The complete proBNP sequence was scanned by applying 69 8-mer peptides shifted through the sequence in single amino acid steps, i.e., 1-8, 2-9, 3-10, and 4-11 to 66-73, 67-74, 68-75, and 69-76, respectively. Additional biotinylated sequences were tested comprising the amino acid positions 1-10, 8-18, 1-21, 16-30, 30-38, 32-43, 39-50, 47-57, 50-63, 62-70, and 64-76, respectively. The individual antigenic peptides were dissolved to 250 ng/ml in PBS buffer (phosphate buffered saline, Oxid, Code-BR 14a) with 0.5% Byco C. For peptide coating, 100 μl of each solution was distributed in distinct wells of the microtiter plates which were then gently agitated for 1 hour under room temperature. Subsequently, washing was carried out with washing buffer (0.9 M sodium chloride solution, 0.05% TWEEN 20). The antibody sample incubation and the detection reaction were performed as described above. Due to their reactivity with certain NT-proBNP peptides, the position of the epitope as recognized by a mono- or polyclonal antibody could be delineated.

An example of a PepScan is shown in FIG. 1. The monoclonal antibody secreted by hybridoma 1.21.3 most strongly reacts with peptides numbers 36 through 38. This corresponds to an epitope consisting of at least the amino acids 38 through 43 (SEQ ID NO: 11) of proBNP. Since strongest reactivity clearly is seen with peptides 37 and 38, the shared epitope may be considered to comprise amino acids 38-42.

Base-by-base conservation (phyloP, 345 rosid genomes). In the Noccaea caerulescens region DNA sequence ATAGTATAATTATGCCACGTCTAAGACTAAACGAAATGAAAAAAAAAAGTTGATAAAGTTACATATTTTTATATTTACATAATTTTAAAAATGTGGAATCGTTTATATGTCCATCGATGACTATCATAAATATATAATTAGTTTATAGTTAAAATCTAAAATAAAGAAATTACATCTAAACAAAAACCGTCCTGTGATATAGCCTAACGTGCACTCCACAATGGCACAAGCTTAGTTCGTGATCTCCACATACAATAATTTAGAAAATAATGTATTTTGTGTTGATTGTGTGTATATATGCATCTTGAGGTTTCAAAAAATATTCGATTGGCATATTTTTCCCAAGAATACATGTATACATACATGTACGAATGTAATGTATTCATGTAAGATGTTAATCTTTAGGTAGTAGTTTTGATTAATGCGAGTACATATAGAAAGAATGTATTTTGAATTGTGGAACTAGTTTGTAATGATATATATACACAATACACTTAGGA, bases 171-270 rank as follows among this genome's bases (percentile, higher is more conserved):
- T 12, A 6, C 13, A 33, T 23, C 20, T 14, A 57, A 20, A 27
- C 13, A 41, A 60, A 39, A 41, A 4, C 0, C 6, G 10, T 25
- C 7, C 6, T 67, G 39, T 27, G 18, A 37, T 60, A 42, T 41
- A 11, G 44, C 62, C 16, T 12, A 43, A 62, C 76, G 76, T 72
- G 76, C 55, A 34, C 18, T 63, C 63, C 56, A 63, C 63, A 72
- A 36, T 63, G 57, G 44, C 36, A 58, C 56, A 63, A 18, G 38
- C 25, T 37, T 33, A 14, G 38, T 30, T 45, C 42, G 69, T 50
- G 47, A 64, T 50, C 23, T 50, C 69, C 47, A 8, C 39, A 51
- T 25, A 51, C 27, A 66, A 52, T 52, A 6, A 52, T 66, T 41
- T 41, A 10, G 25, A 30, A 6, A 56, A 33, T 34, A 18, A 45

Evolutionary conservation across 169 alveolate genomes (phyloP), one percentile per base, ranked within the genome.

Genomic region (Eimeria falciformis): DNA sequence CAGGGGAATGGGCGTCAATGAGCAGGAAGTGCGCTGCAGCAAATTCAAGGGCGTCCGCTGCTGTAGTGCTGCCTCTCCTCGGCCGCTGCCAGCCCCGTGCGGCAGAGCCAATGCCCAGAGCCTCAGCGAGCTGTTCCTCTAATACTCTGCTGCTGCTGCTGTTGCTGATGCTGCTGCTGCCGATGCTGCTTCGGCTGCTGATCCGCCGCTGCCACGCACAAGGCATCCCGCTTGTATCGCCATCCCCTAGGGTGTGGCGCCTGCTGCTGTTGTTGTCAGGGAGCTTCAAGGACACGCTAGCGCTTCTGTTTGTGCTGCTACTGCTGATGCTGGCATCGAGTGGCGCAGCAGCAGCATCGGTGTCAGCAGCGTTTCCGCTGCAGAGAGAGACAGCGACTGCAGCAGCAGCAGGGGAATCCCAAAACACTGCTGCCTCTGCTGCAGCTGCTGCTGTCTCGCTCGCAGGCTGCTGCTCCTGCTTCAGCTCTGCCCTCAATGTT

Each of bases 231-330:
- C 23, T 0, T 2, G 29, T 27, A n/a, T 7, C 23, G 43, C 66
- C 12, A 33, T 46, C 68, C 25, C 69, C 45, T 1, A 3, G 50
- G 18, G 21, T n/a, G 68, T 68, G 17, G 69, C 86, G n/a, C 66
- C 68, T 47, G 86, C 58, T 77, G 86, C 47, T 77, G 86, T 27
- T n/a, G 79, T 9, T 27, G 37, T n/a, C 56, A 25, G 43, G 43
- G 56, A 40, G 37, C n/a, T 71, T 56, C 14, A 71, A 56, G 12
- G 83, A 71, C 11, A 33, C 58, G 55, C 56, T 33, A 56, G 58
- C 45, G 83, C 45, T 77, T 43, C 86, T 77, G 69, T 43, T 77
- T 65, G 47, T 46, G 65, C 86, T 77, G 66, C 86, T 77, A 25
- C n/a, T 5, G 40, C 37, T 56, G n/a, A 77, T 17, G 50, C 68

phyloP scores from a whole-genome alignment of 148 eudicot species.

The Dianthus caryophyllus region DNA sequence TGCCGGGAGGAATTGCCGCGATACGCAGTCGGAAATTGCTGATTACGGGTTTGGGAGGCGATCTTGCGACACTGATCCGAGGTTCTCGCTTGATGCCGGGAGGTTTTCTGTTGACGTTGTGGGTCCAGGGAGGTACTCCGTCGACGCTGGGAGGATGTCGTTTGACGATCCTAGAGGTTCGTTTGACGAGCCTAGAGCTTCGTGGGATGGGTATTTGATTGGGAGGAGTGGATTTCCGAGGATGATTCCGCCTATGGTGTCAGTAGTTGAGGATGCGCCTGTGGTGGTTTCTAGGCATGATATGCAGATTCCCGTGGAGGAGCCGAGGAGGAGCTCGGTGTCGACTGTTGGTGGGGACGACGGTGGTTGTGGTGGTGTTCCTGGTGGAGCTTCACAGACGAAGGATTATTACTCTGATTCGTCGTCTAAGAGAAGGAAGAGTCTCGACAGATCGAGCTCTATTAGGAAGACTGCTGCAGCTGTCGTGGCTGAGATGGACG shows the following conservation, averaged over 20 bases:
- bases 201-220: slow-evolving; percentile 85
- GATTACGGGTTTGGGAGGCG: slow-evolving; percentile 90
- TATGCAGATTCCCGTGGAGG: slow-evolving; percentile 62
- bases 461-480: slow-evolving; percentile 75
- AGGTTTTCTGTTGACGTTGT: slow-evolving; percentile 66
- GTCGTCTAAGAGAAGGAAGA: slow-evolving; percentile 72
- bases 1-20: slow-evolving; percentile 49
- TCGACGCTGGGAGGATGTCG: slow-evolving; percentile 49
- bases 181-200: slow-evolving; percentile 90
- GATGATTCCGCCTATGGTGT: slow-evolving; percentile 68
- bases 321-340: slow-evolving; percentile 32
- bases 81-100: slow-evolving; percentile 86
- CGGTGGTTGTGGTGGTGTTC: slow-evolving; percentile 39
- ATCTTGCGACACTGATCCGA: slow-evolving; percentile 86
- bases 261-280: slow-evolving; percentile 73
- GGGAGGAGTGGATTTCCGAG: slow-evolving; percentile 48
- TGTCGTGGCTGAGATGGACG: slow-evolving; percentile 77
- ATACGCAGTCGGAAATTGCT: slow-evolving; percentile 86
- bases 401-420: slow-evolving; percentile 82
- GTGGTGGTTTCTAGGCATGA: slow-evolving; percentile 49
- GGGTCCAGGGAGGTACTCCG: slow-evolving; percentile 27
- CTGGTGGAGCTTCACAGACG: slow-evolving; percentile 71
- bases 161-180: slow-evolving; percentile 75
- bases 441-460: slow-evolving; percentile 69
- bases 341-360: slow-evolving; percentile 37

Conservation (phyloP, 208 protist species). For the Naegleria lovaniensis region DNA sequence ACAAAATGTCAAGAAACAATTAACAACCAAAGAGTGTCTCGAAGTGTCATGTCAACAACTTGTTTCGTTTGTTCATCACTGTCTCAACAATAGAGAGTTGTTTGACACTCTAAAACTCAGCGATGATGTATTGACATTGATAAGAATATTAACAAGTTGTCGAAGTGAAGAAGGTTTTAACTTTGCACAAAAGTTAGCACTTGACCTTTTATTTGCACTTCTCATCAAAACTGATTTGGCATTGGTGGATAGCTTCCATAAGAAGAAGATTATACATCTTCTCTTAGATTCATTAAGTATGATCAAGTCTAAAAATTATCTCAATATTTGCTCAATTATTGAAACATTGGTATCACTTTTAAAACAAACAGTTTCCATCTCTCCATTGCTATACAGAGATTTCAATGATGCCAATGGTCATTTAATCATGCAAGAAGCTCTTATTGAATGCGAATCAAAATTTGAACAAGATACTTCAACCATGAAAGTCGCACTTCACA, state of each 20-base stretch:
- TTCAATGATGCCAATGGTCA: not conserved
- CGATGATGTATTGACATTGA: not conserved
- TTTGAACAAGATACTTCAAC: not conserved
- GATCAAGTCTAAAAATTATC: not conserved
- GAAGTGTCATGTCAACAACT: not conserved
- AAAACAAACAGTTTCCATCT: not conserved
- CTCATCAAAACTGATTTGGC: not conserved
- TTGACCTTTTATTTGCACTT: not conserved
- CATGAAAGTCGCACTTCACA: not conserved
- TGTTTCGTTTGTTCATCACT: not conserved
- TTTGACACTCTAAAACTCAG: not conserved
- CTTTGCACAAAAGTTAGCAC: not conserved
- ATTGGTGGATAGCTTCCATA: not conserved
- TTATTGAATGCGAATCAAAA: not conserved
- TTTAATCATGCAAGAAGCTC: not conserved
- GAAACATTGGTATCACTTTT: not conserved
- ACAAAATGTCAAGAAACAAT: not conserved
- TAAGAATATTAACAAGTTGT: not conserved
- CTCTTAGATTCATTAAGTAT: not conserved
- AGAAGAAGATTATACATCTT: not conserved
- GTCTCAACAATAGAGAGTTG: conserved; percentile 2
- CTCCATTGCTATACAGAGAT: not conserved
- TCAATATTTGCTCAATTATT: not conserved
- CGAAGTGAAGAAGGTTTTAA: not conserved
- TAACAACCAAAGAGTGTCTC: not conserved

Reactivity with proBNP in a Patient Sample

Wells of microtiter plates (Nunc, Maxisorb) were coated with 5 μg/ml MAB<human proBNP>M-18.4.34-IgG in loading buffer (Coating buffer, Cat. No. 0726 559, Scil Diagnostics, GmbH), 100 μl/well, for 1 hour at room temperature under stirring. The post-loading was carried out in PBS buffer (phosphate buffered saline, Oxid, Code-BR 14a) and 1% Byco C, for 30 minutes. Subsequently, washing was performed with washing buffer (0.9 sodium chloride solution, 0.05% TWEEN 20). The incubation with native antigen in patient plasma, diluted in PBS buffer, was carried out with 100 μl/well for 1 hour at room temperature under stirring. After a further washing step, the hybridoma supernatant incubation was performed with 100 μl/well for 1 hour at room temperature under stirring. Subsequently, washing was carried out twice with washing solution, and a further incubation with the detection antibody Peroxidase-conjugated AffiniPure Donkey Anti-Sheep IgG (Dianova Code Number 713-035-147), diluted 1:40 000 in PBS buffer, 100 mU/ml, 100 μl/well, for 1 hour at room temperature under stirring. After a further washing step with washing buffer, the peroxidase activity was established in the usual way, for example, with ABTS for 30 minutes at room temperature, the extinction difference read in mU at 405 nm by means of an ELISA reader.

Only those hybridoma cultures were further processed which reacted positively with synthetically produced N-terminal proBNP or with proBNP in human serum.

EXAMPLE 5 Production of Polyclonal Antibodies Against N-Terminal proBNP

Immunization

Sheep were immunized with recombinant N-terminal proBNP (see Example 1) in complete Freund's adjuvant. The dose was 0.1 mg per animal. The immunizations were repeated at 4-week intervals in a period of 10 months. Six weeks after the first immunization and afterwards once a month, the serum samples were obtained and tested for their sensitivity and titer.

Purification of Polyclonal Antibodies from Sheep Serum